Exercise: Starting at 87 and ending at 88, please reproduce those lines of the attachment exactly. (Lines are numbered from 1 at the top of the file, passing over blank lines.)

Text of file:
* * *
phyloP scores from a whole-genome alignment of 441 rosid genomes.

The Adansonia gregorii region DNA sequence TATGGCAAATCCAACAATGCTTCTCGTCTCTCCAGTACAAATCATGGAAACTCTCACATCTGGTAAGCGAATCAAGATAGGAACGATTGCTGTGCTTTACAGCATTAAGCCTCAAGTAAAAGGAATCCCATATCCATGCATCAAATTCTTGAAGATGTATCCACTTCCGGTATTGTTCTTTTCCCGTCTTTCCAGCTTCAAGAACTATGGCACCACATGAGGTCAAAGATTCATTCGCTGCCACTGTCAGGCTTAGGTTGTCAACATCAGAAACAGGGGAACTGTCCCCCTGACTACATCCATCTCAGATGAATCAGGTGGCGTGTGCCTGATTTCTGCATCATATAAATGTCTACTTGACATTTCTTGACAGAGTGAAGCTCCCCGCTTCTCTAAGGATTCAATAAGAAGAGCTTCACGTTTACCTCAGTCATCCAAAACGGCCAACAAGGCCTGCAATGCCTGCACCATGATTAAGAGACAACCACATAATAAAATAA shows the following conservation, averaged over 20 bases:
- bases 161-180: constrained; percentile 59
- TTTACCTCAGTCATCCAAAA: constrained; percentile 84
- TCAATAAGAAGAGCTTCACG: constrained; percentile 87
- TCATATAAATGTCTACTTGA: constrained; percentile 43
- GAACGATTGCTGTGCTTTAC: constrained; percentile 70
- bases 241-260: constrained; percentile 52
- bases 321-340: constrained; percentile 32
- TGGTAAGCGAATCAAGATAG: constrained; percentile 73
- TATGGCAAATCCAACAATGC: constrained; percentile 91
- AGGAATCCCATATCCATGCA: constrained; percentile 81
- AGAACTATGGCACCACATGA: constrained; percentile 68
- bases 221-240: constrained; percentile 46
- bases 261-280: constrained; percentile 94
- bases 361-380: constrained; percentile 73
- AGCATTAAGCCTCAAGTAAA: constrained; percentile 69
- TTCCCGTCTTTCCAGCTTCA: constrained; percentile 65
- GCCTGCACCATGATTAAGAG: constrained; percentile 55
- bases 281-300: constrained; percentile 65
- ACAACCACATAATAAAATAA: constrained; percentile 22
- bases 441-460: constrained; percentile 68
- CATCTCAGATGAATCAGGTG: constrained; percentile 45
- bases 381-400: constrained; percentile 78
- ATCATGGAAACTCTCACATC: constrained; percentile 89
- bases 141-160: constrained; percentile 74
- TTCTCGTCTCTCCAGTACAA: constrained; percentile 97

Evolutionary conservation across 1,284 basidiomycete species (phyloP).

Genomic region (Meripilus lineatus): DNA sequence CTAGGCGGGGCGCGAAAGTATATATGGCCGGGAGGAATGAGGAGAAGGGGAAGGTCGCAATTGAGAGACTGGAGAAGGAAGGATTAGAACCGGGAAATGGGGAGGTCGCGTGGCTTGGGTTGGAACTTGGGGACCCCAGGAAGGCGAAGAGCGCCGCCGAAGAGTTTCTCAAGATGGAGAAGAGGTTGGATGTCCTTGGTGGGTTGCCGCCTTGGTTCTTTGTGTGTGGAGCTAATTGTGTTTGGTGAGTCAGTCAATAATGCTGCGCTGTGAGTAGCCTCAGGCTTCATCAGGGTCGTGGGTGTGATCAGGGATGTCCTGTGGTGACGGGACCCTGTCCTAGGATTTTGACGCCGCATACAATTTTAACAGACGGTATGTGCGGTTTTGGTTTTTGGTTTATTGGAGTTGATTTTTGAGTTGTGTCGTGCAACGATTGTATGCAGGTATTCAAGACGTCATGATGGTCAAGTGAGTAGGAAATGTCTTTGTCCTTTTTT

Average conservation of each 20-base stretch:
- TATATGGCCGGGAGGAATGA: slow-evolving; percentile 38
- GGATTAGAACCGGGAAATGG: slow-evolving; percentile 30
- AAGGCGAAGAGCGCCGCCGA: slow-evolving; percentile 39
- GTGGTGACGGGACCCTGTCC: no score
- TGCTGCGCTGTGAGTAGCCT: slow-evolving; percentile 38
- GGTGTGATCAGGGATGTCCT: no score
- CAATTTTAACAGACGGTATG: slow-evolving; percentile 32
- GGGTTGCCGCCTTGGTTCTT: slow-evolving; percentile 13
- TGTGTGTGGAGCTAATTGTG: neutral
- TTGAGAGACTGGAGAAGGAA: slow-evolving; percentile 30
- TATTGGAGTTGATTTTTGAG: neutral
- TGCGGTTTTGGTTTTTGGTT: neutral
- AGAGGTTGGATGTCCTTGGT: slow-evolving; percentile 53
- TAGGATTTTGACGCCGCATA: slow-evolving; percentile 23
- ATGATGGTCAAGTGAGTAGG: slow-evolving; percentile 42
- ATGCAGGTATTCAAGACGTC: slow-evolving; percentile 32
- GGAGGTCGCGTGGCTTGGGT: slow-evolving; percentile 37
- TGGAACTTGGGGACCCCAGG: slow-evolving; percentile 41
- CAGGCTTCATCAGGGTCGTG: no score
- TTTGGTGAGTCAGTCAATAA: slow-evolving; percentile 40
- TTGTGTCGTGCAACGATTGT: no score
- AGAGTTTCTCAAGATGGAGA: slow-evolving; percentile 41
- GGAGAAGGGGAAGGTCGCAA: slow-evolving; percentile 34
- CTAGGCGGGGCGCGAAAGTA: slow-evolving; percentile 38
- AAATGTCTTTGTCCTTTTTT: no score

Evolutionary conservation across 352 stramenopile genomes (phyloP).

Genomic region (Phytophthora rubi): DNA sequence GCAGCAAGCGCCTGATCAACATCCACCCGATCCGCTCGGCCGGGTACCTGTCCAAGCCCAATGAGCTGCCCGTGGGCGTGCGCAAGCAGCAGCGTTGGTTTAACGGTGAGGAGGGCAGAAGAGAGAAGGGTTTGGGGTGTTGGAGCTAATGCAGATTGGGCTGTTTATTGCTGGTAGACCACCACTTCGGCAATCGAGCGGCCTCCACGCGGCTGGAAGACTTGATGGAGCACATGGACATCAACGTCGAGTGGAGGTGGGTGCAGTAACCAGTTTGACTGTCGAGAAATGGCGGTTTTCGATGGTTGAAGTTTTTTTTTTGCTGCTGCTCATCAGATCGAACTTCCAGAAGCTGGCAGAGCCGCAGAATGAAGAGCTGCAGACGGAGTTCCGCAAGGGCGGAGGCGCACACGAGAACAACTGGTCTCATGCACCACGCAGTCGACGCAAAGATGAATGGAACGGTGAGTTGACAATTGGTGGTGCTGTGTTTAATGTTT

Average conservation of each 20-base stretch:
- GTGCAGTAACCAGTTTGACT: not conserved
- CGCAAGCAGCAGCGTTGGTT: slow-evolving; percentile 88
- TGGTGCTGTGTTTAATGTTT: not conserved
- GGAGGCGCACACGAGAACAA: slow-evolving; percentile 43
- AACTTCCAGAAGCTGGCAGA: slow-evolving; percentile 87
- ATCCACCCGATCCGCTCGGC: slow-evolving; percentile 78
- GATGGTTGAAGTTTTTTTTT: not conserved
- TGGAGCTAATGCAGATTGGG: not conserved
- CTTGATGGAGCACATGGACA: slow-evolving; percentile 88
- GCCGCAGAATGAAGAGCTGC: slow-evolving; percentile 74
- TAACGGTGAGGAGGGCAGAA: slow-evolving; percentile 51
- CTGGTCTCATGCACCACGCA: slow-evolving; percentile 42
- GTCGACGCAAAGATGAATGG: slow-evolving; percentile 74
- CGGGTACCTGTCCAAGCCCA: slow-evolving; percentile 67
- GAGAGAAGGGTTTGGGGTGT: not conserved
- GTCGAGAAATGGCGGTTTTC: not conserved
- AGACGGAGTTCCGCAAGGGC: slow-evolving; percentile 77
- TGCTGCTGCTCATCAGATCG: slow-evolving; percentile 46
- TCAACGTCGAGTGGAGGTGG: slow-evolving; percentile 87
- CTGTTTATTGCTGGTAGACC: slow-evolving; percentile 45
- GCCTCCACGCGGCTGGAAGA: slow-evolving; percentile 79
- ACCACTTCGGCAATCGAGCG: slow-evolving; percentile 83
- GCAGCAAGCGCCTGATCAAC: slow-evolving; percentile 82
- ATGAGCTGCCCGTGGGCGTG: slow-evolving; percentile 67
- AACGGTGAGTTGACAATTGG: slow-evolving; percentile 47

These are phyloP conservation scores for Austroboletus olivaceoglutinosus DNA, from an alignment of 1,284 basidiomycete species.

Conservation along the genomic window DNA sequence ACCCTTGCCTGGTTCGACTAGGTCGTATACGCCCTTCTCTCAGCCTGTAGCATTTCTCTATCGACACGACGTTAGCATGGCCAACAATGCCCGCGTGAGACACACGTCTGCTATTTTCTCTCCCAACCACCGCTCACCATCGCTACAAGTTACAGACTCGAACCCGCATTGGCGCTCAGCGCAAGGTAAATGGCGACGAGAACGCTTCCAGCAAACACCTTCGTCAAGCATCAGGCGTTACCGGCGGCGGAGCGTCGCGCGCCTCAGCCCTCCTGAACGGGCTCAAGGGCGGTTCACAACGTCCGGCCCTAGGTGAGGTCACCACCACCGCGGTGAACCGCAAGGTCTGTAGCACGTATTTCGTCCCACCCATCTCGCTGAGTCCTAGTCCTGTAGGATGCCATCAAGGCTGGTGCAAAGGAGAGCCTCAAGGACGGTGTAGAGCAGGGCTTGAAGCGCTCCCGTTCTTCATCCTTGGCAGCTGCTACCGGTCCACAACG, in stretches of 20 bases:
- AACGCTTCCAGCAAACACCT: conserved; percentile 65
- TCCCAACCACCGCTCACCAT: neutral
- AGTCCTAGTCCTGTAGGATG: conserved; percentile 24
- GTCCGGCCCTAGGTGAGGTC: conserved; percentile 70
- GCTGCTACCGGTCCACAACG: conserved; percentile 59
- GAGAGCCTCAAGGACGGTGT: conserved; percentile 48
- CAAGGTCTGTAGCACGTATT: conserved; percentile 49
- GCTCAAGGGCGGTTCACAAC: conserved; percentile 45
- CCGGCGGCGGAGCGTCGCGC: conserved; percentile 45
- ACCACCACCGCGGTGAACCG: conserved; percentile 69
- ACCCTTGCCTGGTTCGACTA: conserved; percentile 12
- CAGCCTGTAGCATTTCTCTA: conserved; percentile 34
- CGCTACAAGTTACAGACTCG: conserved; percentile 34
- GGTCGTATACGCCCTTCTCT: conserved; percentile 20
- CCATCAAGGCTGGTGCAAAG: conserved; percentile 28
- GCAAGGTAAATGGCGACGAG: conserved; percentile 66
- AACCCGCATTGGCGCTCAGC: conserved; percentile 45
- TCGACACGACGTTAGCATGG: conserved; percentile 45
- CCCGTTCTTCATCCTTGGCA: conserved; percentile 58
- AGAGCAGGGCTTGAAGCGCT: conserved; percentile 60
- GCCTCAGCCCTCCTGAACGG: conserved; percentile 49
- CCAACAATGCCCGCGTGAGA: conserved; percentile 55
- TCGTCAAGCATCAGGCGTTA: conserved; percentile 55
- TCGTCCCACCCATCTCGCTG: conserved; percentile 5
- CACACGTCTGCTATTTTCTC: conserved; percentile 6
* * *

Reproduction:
- TCCCAACCACCGCTCACCAT: neutral
- AGTCCTAGTCCTGTAGGATG: conserved; percentile 24